Tax Court Lawyers in New Prague
Tax courts are legal forums meant to determine legal disputes that have to do with federal or state tax law.
Typically, legal issues concerning one's requirement to pay their federal income taxes will be resolved in tax court. Because of this, the U.S. tax courts have at least one courthouse in every single state and territory in the U.S., and there are various locations in each of the larger states. This means that there is almost certainly a tax court in or near New Prague, Minnesota
The United States Tax Court handles most legal disagreements that have to deal with federal, as opposed to state, taxes. These are not courts of "general jurisdiction" (courts that hear the vast majority of civil and criminal cases). Tax courts are able to hear cases where the tax bill in dispute has not yet been paid (effectively authorizing a court to rule on the validity of a tax bill before the taxpayer pays it). The courts of general jurisdiction in the U.S. (called the U.S. District Courts) can only hear tax cases if the tax bill has already been paid.
Tax Court Procedure in New Prague, Minnesota
Any claim dealing with federal tax law in New Prague, Minnesota can end up in tax court. Most frequently, a dispute ends up in tax court when the government claims that someone has not paid all of the taxes that they are legally obligated to pay. If the taxpayer disputes the factual basis of the allegation, or believes the IRS has misinterpreted the law, U.S. Tax Courts have to determine those concerns.
In the U.S., tax court judges are assigned by the President of the United States. Unlike judges on most other federal courts, who typically serve for life (or until they retire), tax court judges serve terms of 15 years. But, there is no limit to the number of terms that they are permitted to serve. If a tax court judge has been doing his or her job competently, the President will typically re-appoint them whenever their term expires, effectively giving them life tenure.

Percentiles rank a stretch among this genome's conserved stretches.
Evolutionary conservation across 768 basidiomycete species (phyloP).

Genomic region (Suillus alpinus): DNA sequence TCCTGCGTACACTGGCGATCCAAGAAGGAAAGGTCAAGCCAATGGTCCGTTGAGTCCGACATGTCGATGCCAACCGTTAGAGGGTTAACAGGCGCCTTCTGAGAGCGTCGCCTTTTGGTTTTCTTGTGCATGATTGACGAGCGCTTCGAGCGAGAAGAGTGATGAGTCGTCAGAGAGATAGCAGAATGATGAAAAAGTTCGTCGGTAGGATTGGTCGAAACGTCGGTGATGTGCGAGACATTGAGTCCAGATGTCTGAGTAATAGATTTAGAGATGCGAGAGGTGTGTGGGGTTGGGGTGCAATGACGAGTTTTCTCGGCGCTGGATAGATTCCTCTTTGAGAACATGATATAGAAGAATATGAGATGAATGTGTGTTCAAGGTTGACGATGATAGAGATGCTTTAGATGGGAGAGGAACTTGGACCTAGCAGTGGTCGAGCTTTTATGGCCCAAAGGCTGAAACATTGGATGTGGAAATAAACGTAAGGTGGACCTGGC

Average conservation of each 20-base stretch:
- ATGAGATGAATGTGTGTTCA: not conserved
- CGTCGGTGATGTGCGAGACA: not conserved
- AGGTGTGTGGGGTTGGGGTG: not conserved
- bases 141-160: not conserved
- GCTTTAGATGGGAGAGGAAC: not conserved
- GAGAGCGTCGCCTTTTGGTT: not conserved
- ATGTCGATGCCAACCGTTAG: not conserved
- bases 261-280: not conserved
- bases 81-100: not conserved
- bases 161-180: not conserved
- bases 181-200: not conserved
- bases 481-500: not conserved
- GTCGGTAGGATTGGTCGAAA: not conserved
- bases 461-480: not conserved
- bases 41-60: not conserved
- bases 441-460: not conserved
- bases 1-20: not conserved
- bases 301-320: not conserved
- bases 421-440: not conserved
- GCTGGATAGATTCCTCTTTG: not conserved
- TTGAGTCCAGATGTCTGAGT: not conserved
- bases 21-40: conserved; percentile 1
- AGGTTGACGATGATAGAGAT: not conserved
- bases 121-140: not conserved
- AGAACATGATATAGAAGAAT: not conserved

U.S. Tax Courts have one feature that's almost completely distinct in the U.S.: people who are not licensed attorneys in Minnesota, or anywhere else, are permitted to represent clients in Tax Court. This doesn't mean, however, that anyone can walk in off the street and start practicing tax law. Before they can practice before a tax court, non-attorneys have to take and pass a written exam that tests their knowledge of U.S. tax law. People who are already licensed to practice law, on the other hand, can practice before a tax court without taking this test.
Most frequently, a resident of New Prague, Minnesota will find themselves in tax court because the relevant tax authority (usually the IRS), suspects that they have not paid all of the taxes that they are required to pay. To initiate a legal action against the taxpayer, the IRS will send them a letter laying out its allegations. Once this is received, the taxpayer has a moderate period of time (about 90 days) to go to the nearest U.S. tax court and respond. If you find yourself in this position, and want to dispute the allegations against you, you MUST file a response in a tax court in a timely manner. If you don't, you can easily lose your right to ever dispute those allegations again.
Do I Need a New Prague, Minnesota Tax Attorney?
Federal law permits some non-lawyers to represent parties in tax court. However, tax law is a fairly intricate and specialized legal field. Most lawyers who practice tax law do not practice any other area of law, giving you an idea of how specialized it is.
So, if you plan on going to tax court, it should go without saying that you should hire a New Prague, Minnesota tax attorney. While a non-lawyer admitted to practice before tax court may well give you skilled representation, you will have much stronger recourse against a licensed attorney if they negligently botch your case.